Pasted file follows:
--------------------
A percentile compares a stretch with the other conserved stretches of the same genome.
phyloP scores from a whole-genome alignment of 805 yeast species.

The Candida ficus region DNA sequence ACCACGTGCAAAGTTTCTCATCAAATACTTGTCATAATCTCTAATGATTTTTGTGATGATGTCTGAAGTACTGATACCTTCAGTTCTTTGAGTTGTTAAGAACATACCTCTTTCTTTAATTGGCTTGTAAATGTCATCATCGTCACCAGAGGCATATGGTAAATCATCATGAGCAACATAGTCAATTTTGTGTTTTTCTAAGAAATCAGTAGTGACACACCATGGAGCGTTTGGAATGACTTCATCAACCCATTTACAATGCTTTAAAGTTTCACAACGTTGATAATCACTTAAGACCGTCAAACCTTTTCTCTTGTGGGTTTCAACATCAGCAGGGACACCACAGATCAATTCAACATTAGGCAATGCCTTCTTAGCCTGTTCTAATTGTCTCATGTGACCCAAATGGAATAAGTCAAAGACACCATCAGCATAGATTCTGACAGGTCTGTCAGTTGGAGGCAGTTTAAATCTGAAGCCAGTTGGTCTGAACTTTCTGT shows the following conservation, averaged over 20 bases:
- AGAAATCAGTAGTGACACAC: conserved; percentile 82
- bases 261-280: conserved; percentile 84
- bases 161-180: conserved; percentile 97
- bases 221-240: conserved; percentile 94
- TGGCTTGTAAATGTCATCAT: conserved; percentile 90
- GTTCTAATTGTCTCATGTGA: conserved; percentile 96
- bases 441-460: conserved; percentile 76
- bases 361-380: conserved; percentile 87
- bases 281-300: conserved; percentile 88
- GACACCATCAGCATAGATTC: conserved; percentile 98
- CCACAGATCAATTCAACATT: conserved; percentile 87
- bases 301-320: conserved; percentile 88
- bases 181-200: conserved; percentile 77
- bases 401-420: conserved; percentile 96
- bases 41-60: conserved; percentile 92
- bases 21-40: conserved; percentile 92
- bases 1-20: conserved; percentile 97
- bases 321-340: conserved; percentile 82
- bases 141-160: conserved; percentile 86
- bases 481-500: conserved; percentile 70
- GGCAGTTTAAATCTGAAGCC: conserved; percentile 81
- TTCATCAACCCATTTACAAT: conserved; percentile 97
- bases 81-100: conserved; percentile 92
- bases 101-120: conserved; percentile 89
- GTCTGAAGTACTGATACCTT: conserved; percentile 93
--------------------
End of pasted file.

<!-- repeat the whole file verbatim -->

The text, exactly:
A percentile compares a stretch with the other conserved stretches of the same genome.
phyloP scores from a whole-genome alignment of 805 yeast species.

The Candida ficus region DNA sequence ACCACGTGCAAAGTTTCTCATCAAATACTTGTCATAATCTCTAATGATTTTTGTGATGATGTCTGAAGTACTGATACCTTCAGTTCTTTGAGTTGTTAAGAACATACCTCTTTCTTTAATTGGCTTGTAAATGTCATCATCGTCACCAGAGGCATATGGTAAATCATCATGAGCAACATAGTCAATTTTGTGTTTTTCTAAGAAATCAGTAGTGACACACCATGGAGCGTTTGGAATGACTTCATCAACCCATTTACAATGCTTTAAAGTTTCACAACGTTGATAATCACTTAAGACCGTCAAACCTTTTCTCTTGTGGGTTTCAACATCAGCAGGGACACCACAGATCAATTCAACATTAGGCAATGCCTTCTTAGCCTGTTCTAATTGTCTCATGTGACCCAAATGGAATAAGTCAAAGACACCATCAGCATAGATTCTGACAGGTCTGTCAGTTGGAGGCAGTTTAAATCTGAAGCCAGTTGGTCTGAACTTTCTGT shows the following conservation, averaged over 20 bases:
- AGAAATCAGTAGTGACACAC: conserved; percentile 82
- bases 261-280: conserved; percentile 84
- bases 161-180: conserved; percentile 97
- bases 221-240: conserved; percentile 94
- TGGCTTGTAAATGTCATCAT: conserved; percentile 90
- GTTCTAATTGTCTCATGTGA: conserved; percentile 96
- bases 441-460: conserved; percentile 76
- bases 361-380: conserved; percentile 87
- bases 281-300: conserved; percentile 88
- GACACCATCAGCATAGATTC: conserved; percentile 98
- CCACAGATCAATTCAACATT: conserved; percentile 87
- bases 301-320: conserved; percentile 88
- bases 181-200: conserved; percentile 77
- bases 401-420: conserved; percentile 96
- bases 41-60: conserved; percentile 92
- bases 21-40: conserved; percentile 92
- bases 1-20: conserved; percentile 97
- bases 321-340: conserved; percentile 82
- bases 141-160: conserved; percentile 86
- bases 481-500: conserved; percentile 70
- GGCAGTTTAAATCTGAAGCC: conserved; percentile 81
- TTCATCAACCCATTTACAAT: conserved; percentile 97
- bases 81-100: conserved; percentile 92
- bases 101-120: conserved; percentile 89
- GTCTGAAGTACTGATACCTT: conserved; percentile 93